Postdoctoral Research Assistant
Member of the Collective Research Center 1070 "ResourceCultures"
Seminar für Neuere Geschichte
Island Economies: A Comparative Study of Island Societies in the Late Middle Ages and the Early Modern Period (Inselökonomien – Eine vergleichende Studie von Insel-Gesellschaften im späten Mittelalter und in der Frühen Neuzeit)
This sub-project of the CRC 1070 "ResourceCultures" (sub-project C 05, directed by Prof. Dr. Jörn Staecker and Prof. Dr. Renate Dürr) investigates the ways in which island societies coped with foreignness and diversity on the basis of a comparative study of the late medieval and early modern social history of Scandinavia and Spain. As a consequence of their topography, island societies were economically dependent on trading with distant partners to a much greater extent than continental polities. The resulting necessity to promote pragmatic world views gave rise to intriguing processes of cultural formation within the highly heterogeneous island populations, which is marked by a complex interplay between references to "the self" and "the other." Accordingly, this sub-project examines the specific mechanisms of social and cultural inclusion and exclusion operating within island port cities, the balancing of conflict and cooperation, as well as the intermingling and segregation of different ethnic and cultural groups.
Charity for and by the Poor: Franciscan and Indigenous Confraternities in Mexico, 1526 – 1700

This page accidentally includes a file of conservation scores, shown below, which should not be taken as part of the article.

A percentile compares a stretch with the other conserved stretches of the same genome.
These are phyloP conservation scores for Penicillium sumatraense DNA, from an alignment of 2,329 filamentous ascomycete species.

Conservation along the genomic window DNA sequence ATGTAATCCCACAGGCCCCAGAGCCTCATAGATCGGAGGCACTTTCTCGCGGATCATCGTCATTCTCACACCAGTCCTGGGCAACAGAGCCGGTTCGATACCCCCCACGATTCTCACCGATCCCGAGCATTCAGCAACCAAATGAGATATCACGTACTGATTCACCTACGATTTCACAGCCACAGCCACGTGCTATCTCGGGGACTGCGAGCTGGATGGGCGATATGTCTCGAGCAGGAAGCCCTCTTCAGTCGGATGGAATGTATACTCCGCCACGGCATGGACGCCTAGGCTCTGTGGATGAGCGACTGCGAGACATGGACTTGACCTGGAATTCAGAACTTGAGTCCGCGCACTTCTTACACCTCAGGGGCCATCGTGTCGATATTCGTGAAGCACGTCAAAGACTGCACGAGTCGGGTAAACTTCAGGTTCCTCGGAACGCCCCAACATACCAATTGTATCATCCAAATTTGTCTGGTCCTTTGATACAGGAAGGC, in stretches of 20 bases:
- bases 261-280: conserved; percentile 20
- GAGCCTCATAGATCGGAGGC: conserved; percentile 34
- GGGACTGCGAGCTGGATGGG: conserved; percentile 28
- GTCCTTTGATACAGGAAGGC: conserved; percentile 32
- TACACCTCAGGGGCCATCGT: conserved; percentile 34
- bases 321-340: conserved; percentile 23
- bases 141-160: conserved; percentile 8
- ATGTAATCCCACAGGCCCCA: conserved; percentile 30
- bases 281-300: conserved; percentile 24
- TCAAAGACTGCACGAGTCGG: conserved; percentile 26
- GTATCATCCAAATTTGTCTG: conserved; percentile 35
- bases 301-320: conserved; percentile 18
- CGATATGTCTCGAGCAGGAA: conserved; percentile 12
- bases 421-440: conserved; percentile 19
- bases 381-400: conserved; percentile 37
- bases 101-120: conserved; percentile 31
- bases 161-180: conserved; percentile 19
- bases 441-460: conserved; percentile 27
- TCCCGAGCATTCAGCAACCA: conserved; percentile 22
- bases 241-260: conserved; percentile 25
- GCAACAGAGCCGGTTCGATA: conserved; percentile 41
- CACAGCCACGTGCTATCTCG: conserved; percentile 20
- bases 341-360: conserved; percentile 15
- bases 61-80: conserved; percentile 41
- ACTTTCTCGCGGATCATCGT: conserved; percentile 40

1st Advisor Prof. Dr. Renate Dürr (Early Modern History)
2nd Advisor Prof. Dr. Andreas Holzem (Catholic Theology)
Oral Defense July 11, 2016
Early modern confraternities, in contradistinction to guilds, welcomed also unemployed, disabled, female, young, and elderly members into their pious, fraternal organizations. These variegated groups operated in most towns in colonial Mexico; more than 300 religious confraternities worked in Mexico City alone within the first decades after the Spanish conquest. Despite their ubiquity, little is known about their contribution to the formation of a new hybrid society following the fall of the Aztec Empire. To address this research gap, my thesis analyses archive sources from Mexico, Spain, USA, and Germany to demonstrate the extensive hospital administration, orphan care, prisoner assistance and debt relief carried out by many indigenous groups within a new Catholic framework. As both recipients and providers of care, poor indigenous inhabitants created their own post-conquest solidarity networks.
This study begins (Ch. 1-3) with a historical background of missionary activity in Spain and Latin America and an analysis of missionary moral theology. The subsequent section (Ch. 4-6) reviews the functions and roles of confraternities in Mexico and deciphers a detailed missionary guide on the formation of confraternities (printed in Mexico). The final section (Ch. 7-9) focuses on the charitable work and economic realms of confraternity members in Mexico from 1526 to 1700.